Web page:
In January 2016, a project “BizMOOC – Knowledge Alliance to enable a European-wide exploitation of the potential of MOOCs for the world of business” (hereinafter BizMOOC) was launched with the support of the European Commission (EC) which aims to enable businesses, society (labour force) and universities to increase their activities and better exploit the potential of MOOCs. BizMOOC specifically focuses on work force and higher education (HE) training and the acquisition of key labour market competencies through the application of new methodologies for online teaching and learning. To facilitate this aim, BizMOOC will develop common standards and frameworks on MOOCs which reflect the experiences of HE, business communities and citizens.
The first phase of the project was dedicated to the creation of a common body of knowledge and identification of the needs of the three target groups: HE institutions (HEIs), business communities/employers and citizens (which includes the employed, unemployed, students and life-long or non-formal learners). To identify the needs and existing gaps in provision for citizens, an online survey was developed and translated into nine different languages in order to enable the widest participation possible. The following report summarises the findings of this research with regard to training, education, professional development and human resources development (HRD). Using the findings from this survey, the BizMOOC consortium intends to determine European citizens’ perspectives of MOOCs.
All eleven partners of BizMOOC were involved in the design and the distribution of the survey using their existing networks and new connections including those developed as part of the accompanying BizMOOC project interviews carried out with HEIs and business community representatives. As a result, more than 1100 persons answered the BizMOOC survey.
An online survey was collaboratively designed in English by members of the BizMOOC consortium. The questionnaire was divided into three parts:
To ensure the survey was accessible to as many people as possible, the English version was translated into nine different languages: Italian, Slovak, Russian, Polish, French, Romanian, Spanish, German and Greek. Aside from the English version, the Slovak, Polish, German, Spanish and Italian versions were the most used by people living in the countries in which those languages are spoken.
The survey was distributed from April until September 2016 via email and social media networks (Facebook, twitter, LinkedIn, etc.) of the partners in the BizMOOC consortium, as well as through additional contacts and networks of the people interviewed as part of the project.
The BizMOOC project set a target of 1,000 respondents to the survey, but 1,193 people responded overall (see Table 1). To this end, 24 closed questions were designed and included within the survey (Annex 1 contains more details in this sense).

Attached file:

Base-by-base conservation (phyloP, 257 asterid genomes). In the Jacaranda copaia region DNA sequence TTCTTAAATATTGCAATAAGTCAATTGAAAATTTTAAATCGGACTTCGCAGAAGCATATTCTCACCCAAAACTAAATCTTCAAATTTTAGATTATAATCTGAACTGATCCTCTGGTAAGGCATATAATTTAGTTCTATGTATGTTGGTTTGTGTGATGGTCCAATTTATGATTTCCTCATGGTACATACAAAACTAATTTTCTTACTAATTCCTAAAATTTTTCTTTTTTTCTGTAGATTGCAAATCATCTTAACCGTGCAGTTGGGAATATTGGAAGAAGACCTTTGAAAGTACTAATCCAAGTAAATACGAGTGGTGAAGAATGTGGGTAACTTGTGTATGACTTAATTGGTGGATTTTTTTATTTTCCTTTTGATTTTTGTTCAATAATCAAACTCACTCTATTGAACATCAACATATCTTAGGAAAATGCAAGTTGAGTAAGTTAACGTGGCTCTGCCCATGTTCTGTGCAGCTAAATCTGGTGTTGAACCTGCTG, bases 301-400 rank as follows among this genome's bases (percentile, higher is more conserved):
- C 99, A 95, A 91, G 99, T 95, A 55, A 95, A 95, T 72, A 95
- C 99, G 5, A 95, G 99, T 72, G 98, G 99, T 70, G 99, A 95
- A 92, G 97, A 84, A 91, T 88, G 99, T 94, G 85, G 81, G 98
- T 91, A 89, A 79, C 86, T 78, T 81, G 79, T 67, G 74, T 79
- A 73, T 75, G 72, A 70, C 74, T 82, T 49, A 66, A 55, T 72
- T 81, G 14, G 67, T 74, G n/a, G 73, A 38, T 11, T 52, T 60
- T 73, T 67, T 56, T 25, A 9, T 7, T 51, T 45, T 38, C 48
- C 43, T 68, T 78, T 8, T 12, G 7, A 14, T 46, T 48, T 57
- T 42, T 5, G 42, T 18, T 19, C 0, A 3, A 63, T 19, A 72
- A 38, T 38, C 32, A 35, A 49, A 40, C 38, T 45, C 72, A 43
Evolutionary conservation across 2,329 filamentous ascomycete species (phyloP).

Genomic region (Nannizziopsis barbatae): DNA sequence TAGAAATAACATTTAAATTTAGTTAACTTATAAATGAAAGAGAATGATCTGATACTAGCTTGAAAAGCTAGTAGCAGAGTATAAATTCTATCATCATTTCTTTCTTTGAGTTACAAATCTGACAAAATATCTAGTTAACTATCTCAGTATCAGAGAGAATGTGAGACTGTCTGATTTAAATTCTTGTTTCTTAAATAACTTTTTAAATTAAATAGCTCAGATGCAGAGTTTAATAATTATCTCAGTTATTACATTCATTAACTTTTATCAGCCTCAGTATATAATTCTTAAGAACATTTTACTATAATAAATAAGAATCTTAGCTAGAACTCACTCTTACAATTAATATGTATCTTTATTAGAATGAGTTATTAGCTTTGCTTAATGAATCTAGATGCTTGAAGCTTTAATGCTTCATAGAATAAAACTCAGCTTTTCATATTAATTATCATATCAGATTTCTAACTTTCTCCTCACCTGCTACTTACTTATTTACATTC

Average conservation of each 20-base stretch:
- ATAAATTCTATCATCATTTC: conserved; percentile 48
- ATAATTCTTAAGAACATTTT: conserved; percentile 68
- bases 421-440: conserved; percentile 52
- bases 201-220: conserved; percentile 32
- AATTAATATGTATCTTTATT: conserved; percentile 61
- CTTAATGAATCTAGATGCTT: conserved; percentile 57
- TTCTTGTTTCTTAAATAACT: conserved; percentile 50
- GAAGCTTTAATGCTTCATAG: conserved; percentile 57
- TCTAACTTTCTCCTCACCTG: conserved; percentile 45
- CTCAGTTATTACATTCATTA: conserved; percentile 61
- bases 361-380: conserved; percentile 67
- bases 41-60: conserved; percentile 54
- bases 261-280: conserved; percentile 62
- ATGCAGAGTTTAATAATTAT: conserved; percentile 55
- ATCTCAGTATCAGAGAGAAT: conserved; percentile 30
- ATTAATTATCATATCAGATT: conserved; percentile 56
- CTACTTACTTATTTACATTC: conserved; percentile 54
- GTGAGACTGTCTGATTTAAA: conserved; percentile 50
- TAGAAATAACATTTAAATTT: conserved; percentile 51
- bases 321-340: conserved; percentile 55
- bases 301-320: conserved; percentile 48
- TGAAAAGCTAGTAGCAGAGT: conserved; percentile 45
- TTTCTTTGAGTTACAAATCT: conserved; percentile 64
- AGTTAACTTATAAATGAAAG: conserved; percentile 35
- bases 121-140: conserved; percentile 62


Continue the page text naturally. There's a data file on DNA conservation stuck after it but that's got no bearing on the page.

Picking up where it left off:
Table 1. Summary and research design. Source: Source: BizMOOC.
The results presented here address each of the three parts of the survey.
Among those who received and responded to the survey, both inside and outside of the European Union, more than half originate or reside in Austria, Poland and Slovakia. However, respondents from the eleven countries listed in Table 2 make up 84% of the sample.
Table 2. Structure of the respondents. Source: BizMOOC.
The majority of respondents are aged between 18 and 55 years, with a roughly equal division in terms of gender with a smaller advantage of female representation (see Table 3). The respondents are highly educated, with more than 70% holding at least an undergraduate degree. A high percentage of respondents identified themselves as either employed and/or students.
Table 3. Structure of the sample. Source: BizMOOC.
More than 84% of respondents declared that they use the web often or always to develop their skills and/or to learn something new (see Table 4). Furthermore, for respondents who did not use the web for learning something new, the majority (71.3%) declared they would use it often and only 1.3% stated they would not use it at all.
Table 4. The use of the web for skills development and for learning something new. Source: BizMOOC.
When asked which resources would they use to learn something new online, YouTube videos, specific tutorials and open training/open content were most prominent responses (see Table 5). More than 200 respondents also considered using other online resources such as scientific blogs and academic articles, Moodle platforms with specific content, licensed materials, scholar Google and MOOCs (counting with over 11%) to learn something new.